Why do Redfish have Blue Tails?

Yesterday afternoon, I poled down the flat, once again seeking “tailing” reds. Unlike last winter, there is plenty of driftweed around this year. Its stacking up pretty thick on the flat, and that is a excellent sign. Driftweed carries food with it, mainly crabs. And that food is needed. Because at this time of year the main meal – baitfish- are beginning to leave.

Eventually I stop poling, scanning an area where I had seen reds the day before. Bingo. On cue, a redfish stuck up its tail. Man, you got to love it. And this fish was only 25 feet away. Silently exiting the Adios, I reached for my six-weight fly rod, trying not to make a sound. By now the tail had slipped below the water, but I could see a disturbance marking the fish’s location. Dropping the fly nearby, I began a slow retrieve. No response. The second cast, however, brought an instant strike. This red was aggressive. Fish on.

20141113_Blue tail Red_0136It was a small red, of about 18 inches – still a fun fish on a six-weight fly rod. Upon landing the fish, I noticed its blue tail. Wow, it was bright.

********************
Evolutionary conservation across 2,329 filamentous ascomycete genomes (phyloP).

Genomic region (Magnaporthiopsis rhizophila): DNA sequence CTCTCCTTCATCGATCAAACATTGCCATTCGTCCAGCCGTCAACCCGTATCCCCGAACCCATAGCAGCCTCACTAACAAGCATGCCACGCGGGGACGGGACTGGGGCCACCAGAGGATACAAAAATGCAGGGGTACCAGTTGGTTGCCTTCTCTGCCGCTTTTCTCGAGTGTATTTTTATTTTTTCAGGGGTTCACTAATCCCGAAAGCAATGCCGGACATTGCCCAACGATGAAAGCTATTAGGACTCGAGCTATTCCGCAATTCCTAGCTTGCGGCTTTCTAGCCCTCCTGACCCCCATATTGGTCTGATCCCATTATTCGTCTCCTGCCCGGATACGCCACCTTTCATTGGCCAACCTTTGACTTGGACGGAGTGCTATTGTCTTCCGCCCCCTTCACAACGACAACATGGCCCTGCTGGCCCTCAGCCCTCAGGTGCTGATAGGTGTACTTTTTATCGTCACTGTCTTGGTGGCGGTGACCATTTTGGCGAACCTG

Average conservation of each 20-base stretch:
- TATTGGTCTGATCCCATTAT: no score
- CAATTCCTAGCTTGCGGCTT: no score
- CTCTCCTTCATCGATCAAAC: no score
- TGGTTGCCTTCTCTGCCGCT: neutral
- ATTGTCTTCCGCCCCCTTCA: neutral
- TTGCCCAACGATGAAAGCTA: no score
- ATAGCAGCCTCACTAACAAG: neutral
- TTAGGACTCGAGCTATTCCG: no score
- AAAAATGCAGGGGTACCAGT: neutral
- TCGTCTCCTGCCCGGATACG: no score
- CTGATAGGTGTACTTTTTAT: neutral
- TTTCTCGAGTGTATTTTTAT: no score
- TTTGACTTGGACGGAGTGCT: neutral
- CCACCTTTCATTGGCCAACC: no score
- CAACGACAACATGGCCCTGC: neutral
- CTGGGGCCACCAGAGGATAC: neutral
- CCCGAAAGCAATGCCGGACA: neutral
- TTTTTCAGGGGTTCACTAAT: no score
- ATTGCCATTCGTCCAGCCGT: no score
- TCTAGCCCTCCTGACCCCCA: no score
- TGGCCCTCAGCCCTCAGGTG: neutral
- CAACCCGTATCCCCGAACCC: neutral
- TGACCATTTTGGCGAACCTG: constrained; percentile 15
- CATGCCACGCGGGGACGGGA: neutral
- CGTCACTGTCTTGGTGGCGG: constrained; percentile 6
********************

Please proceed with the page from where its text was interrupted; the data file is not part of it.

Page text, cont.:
Why do redfish have blue tails? I’m not a sure. You don’t see it all the time; that I know. And it seems more prevalent during the cooler months. Some say it has to do with the fish’s diet; that makes sense. And in particularly it is due to a certain type of algae (blue-green algae also known as cyanobacteria ?) in the water. The forage feeds on the algae, absorbing its color. Then the reds eat the forage. And, in turn, the color bio-accumulates in the red, showing up in the extreme end of the tail. Whatever the reason, its sure adds a nice touch. By the way, I’ve seen bonefish with blue tipped tails too. (More recent post)



This entry was posted in Diablo Adios & Chupacabra, Fly Fishing in Salt Water, Kayak / SUP Fishing, Tailing Redfish. Bookmark the permalink.

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